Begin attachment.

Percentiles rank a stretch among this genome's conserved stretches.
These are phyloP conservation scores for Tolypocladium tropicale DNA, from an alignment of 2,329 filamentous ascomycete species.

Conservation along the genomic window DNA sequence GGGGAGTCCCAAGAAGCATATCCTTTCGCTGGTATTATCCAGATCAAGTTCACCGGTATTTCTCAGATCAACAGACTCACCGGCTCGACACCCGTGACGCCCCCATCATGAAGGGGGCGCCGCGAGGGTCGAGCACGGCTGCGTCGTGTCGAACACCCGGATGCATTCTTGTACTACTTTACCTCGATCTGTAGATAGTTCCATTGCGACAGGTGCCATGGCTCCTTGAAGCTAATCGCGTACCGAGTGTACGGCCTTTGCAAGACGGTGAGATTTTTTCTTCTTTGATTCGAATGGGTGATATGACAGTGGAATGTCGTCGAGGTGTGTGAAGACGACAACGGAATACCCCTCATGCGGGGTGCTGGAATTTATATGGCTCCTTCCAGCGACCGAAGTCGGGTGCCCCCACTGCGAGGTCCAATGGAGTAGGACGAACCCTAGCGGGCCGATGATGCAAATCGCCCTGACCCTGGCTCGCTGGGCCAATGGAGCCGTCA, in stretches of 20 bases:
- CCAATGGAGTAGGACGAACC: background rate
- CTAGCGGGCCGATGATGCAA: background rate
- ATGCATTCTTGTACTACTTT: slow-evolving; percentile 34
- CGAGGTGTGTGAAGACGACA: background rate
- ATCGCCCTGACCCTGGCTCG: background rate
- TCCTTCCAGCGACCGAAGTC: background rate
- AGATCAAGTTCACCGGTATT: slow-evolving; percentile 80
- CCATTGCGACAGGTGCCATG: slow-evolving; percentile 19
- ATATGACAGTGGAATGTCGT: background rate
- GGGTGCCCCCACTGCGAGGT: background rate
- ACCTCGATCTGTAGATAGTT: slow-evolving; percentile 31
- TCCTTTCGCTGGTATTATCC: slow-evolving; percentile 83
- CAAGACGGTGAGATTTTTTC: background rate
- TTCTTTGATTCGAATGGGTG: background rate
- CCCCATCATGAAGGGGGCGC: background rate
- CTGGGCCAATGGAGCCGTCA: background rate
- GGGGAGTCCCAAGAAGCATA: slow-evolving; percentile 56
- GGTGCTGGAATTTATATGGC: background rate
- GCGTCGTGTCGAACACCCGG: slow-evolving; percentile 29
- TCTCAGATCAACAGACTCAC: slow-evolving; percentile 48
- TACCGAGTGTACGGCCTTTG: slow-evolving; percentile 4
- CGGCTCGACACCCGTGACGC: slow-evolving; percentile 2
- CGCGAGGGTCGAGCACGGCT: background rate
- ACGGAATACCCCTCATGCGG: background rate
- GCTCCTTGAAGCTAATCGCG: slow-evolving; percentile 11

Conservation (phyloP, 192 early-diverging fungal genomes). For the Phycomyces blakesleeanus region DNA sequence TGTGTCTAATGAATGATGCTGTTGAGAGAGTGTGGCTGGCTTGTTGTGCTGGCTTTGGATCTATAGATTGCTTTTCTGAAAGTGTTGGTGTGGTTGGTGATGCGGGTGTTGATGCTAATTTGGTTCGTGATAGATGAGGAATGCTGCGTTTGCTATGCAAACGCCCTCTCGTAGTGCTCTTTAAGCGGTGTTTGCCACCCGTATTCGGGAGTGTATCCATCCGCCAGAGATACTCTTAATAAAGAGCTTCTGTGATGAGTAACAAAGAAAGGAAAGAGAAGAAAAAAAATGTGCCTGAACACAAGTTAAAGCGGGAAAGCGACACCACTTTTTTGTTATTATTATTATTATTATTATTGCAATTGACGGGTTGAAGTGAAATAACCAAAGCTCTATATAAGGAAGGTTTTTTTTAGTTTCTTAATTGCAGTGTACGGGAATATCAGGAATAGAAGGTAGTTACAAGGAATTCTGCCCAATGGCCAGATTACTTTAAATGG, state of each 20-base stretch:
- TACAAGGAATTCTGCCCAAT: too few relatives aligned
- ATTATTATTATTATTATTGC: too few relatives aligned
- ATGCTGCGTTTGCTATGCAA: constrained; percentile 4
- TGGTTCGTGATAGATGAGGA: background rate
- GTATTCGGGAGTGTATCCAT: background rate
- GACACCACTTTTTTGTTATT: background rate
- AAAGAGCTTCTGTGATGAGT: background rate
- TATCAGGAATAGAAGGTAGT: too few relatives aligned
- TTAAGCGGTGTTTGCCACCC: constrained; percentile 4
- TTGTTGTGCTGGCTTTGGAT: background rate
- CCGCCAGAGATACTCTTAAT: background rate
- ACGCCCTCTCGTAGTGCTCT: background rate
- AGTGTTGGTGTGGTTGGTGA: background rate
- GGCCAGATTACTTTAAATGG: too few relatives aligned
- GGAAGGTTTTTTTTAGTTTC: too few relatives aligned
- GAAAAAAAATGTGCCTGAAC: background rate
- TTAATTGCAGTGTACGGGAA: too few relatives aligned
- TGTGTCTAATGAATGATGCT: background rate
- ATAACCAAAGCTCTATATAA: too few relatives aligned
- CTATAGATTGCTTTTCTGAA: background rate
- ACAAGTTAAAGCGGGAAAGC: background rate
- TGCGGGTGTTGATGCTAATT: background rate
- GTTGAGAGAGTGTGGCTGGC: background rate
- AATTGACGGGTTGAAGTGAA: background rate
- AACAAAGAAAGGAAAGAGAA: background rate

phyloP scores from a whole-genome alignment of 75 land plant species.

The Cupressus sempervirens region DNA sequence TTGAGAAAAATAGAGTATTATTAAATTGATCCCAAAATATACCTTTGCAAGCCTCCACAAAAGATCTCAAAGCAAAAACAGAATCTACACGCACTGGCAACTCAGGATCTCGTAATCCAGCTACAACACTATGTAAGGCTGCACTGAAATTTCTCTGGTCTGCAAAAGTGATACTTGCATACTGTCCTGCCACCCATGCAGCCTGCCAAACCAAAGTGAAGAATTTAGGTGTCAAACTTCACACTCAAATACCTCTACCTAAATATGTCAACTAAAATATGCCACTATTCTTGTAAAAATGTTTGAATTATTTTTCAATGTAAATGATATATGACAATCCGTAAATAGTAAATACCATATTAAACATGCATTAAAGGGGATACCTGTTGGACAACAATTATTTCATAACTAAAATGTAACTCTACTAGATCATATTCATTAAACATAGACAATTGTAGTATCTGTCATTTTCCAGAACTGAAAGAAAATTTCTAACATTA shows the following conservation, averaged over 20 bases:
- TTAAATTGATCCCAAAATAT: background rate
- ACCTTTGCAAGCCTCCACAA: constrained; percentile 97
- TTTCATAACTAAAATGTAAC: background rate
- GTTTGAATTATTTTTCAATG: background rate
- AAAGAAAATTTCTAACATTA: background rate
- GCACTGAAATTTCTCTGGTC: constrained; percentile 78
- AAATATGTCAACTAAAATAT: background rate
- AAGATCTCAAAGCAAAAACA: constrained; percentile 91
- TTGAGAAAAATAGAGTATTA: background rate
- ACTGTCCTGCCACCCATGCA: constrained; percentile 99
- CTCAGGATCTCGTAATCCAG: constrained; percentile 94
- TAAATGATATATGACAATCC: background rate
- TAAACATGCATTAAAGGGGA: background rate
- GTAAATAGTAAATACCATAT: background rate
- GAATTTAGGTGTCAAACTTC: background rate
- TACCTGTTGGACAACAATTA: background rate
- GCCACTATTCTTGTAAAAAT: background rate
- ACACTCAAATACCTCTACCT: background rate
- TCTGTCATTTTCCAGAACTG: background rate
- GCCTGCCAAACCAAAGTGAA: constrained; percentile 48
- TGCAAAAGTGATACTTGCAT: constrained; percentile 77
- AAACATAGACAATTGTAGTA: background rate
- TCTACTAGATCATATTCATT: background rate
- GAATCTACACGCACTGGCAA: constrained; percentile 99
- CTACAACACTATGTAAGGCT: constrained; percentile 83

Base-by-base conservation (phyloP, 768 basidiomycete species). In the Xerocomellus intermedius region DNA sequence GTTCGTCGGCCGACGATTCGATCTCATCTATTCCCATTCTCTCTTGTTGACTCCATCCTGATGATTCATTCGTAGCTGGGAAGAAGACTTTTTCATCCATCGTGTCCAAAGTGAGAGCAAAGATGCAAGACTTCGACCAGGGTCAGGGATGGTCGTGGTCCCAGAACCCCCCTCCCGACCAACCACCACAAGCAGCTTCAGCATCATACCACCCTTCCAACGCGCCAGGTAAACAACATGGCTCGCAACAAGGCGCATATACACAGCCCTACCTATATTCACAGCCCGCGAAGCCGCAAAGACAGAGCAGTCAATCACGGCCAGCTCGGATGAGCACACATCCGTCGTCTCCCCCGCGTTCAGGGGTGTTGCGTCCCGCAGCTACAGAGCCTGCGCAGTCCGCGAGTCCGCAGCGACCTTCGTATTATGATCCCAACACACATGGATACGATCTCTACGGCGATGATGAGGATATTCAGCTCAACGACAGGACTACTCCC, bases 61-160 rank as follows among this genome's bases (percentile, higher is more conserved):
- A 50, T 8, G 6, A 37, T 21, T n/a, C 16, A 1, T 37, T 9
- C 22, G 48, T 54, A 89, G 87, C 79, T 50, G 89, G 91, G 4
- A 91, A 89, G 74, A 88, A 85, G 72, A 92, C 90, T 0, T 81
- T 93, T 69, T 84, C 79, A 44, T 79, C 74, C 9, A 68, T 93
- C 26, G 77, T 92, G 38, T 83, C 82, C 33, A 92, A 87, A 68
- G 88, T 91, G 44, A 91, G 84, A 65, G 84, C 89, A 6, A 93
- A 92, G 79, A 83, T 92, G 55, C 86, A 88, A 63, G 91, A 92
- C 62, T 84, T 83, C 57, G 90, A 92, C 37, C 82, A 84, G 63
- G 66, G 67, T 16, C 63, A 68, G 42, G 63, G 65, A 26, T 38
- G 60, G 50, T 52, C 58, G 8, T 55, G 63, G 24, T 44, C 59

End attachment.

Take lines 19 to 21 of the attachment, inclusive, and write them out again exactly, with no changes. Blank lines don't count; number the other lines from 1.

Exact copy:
- CTGGGCCAATGGAGCCGTCA: background rate
- GGGGAGTCCCAAGAAGCATA: slow-evolving; percentile 56
- GGTGCTGGAATTTATATGGC: background rate